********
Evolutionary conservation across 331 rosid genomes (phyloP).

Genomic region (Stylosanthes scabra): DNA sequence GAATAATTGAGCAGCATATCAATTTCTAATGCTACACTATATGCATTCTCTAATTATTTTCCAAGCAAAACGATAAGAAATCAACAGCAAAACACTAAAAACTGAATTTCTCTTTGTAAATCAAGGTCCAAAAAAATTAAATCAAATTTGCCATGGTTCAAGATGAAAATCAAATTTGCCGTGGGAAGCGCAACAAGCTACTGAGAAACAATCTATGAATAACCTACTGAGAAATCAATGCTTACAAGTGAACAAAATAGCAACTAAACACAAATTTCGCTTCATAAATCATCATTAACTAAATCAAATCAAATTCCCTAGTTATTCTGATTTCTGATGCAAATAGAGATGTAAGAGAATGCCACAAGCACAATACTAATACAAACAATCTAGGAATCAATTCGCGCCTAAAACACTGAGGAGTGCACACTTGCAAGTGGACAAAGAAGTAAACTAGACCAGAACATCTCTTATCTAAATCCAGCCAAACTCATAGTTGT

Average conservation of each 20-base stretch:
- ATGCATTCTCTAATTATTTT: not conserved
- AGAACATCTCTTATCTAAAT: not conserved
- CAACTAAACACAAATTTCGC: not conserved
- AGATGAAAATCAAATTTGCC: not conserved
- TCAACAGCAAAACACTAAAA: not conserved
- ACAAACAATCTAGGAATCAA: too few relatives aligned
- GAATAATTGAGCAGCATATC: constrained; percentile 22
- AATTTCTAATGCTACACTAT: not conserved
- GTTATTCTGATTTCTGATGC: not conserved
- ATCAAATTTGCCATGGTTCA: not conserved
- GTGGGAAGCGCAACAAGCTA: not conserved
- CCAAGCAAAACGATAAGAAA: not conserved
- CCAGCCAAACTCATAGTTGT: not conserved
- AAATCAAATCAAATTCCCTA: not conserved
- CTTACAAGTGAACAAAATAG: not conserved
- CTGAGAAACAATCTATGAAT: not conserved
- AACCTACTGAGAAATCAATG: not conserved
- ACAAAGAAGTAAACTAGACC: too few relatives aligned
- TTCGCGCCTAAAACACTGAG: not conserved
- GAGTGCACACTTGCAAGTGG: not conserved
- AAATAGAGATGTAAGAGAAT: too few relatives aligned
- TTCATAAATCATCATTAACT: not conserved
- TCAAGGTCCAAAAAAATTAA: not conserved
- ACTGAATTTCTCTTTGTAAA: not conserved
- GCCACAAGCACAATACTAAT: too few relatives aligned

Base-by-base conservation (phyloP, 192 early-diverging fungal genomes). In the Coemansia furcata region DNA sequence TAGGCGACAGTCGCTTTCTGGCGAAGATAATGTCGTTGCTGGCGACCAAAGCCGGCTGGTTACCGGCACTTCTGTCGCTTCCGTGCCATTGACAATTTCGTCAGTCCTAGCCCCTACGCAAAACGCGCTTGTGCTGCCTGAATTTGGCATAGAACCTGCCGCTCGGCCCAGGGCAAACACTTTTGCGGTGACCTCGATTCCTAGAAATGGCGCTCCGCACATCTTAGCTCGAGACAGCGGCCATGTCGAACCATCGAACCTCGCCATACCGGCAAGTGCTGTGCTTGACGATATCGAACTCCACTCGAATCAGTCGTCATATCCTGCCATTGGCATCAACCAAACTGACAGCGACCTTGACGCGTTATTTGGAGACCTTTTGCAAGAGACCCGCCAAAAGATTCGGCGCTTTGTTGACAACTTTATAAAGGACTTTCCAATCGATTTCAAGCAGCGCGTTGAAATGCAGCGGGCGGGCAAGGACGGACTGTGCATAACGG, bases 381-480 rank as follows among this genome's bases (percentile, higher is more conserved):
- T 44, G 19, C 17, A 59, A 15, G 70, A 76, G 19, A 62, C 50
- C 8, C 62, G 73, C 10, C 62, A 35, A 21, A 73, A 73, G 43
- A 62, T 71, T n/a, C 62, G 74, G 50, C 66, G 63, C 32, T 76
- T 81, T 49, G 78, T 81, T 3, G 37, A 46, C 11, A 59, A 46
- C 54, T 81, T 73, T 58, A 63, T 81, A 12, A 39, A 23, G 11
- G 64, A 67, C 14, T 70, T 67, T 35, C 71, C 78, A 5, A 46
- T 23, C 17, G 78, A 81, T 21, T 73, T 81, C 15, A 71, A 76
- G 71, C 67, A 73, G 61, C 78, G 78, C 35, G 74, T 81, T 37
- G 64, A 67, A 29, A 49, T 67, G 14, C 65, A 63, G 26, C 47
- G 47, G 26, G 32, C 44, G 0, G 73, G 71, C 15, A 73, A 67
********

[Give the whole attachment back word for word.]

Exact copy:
Evolutionary conservation across 331 rosid genomes (phyloP).

Genomic region (Stylosanthes scabra): DNA sequence GAATAATTGAGCAGCATATCAATTTCTAATGCTACACTATATGCATTCTCTAATTATTTTCCAAGCAAAACGATAAGAAATCAACAGCAAAACACTAAAAACTGAATTTCTCTTTGTAAATCAAGGTCCAAAAAAATTAAATCAAATTTGCCATGGTTCAAGATGAAAATCAAATTTGCCGTGGGAAGCGCAACAAGCTACTGAGAAACAATCTATGAATAACCTACTGAGAAATCAATGCTTACAAGTGAACAAAATAGCAACTAAACACAAATTTCGCTTCATAAATCATCATTAACTAAATCAAATCAAATTCCCTAGTTATTCTGATTTCTGATGCAAATAGAGATGTAAGAGAATGCCACAAGCACAATACTAATACAAACAATCTAGGAATCAATTCGCGCCTAAAACACTGAGGAGTGCACACTTGCAAGTGGACAAAGAAGTAAACTAGACCAGAACATCTCTTATCTAAATCCAGCCAAACTCATAGTTGT

Average conservation of each 20-base stretch:
- ATGCATTCTCTAATTATTTT: not conserved
- AGAACATCTCTTATCTAAAT: not conserved
- CAACTAAACACAAATTTCGC: not conserved
- AGATGAAAATCAAATTTGCC: not conserved
- TCAACAGCAAAACACTAAAA: not conserved
- ACAAACAATCTAGGAATCAA: too few relatives aligned
- GAATAATTGAGCAGCATATC: constrained; percentile 22
- AATTTCTAATGCTACACTAT: not conserved
- GTTATTCTGATTTCTGATGC: not conserved
- ATCAAATTTGCCATGGTTCA: not conserved
- GTGGGAAGCGCAACAAGCTA: not conserved
- CCAAGCAAAACGATAAGAAA: not conserved
- CCAGCCAAACTCATAGTTGT: not conserved
- AAATCAAATCAAATTCCCTA: not conserved
- CTTACAAGTGAACAAAATAG: not conserved
- CTGAGAAACAATCTATGAAT: not conserved
- AACCTACTGAGAAATCAATG: not conserved
- ACAAAGAAGTAAACTAGACC: too few relatives aligned
- TTCGCGCCTAAAACACTGAG: not conserved
- GAGTGCACACTTGCAAGTGG: not conserved
- AAATAGAGATGTAAGAGAAT: too few relatives aligned
- TTCATAAATCATCATTAACT: not conserved
- TCAAGGTCCAAAAAAATTAA: not conserved
- ACTGAATTTCTCTTTGTAAA: not conserved
- GCCACAAGCACAATACTAAT: too few relatives aligned

Base-by-base conservation (phyloP, 192 early-diverging fungal genomes). In the Coemansia furcata region DNA sequence TAGGCGACAGTCGCTTTCTGGCGAAGATAATGTCGTTGCTGGCGACCAAAGCCGGCTGGTTACCGGCACTTCTGTCGCTTCCGTGCCATTGACAATTTCGTCAGTCCTAGCCCCTACGCAAAACGCGCTTGTGCTGCCTGAATTTGGCATAGAACCTGCCGCTCGGCCCAGGGCAAACACTTTTGCGGTGACCTCGATTCCTAGAAATGGCGCTCCGCACATCTTAGCTCGAGACAGCGGCCATGTCGAACCATCGAACCTCGCCATACCGGCAAGTGCTGTGCTTGACGATATCGAACTCCACTCGAATCAGTCGTCATATCCTGCCATTGGCATCAACCAAACTGACAGCGACCTTGACGCGTTATTTGGAGACCTTTTGCAAGAGACCCGCCAAAAGATTCGGCGCTTTGTTGACAACTTTATAAAGGACTTTCCAATCGATTTCAAGCAGCGCGTTGAAATGCAGCGGGCGGGCAAGGACGGACTGTGCATAACGG, bases 381-480 rank as follows among this genome's bases (percentile, higher is more conserved):
- T 44, G 19, C 17, A 59, A 15, G 70, A 76, G 19, A 62, C 50
- C 8, C 62, G 73, C 10, C 62, A 35, A 21, A 73, A 73, G 43
- A 62, T 71, T n/a, C 62, G 74, G 50, C 66, G 63, C 32, T 76
- T 81, T 49, G 78, T 81, T 3, G 37, A 46, C 11, A 59, A 46
- C 54, T 81, T 73, T 58, A 63, T 81, A 12, A 39, A 23, G 11
- G 64, A 67, C 14, T 70, T 67, T 35, C 71, C 78, A 5, A 46
- T 23, C 17, G 78, A 81, T 21, T 73, T 81, C 15, A 71, A 76
- G 71, C 67, A 73, G 61, C 78, G 78, C 35, G 74, T 81, T 37
- G 64, A 67, A 29, A 49, T 67, G 14, C 65, A 63, G 26, C 47
- G 47, G 26, G 32, C 44, G 0, G 73, G 71, C 15, A 73, A 67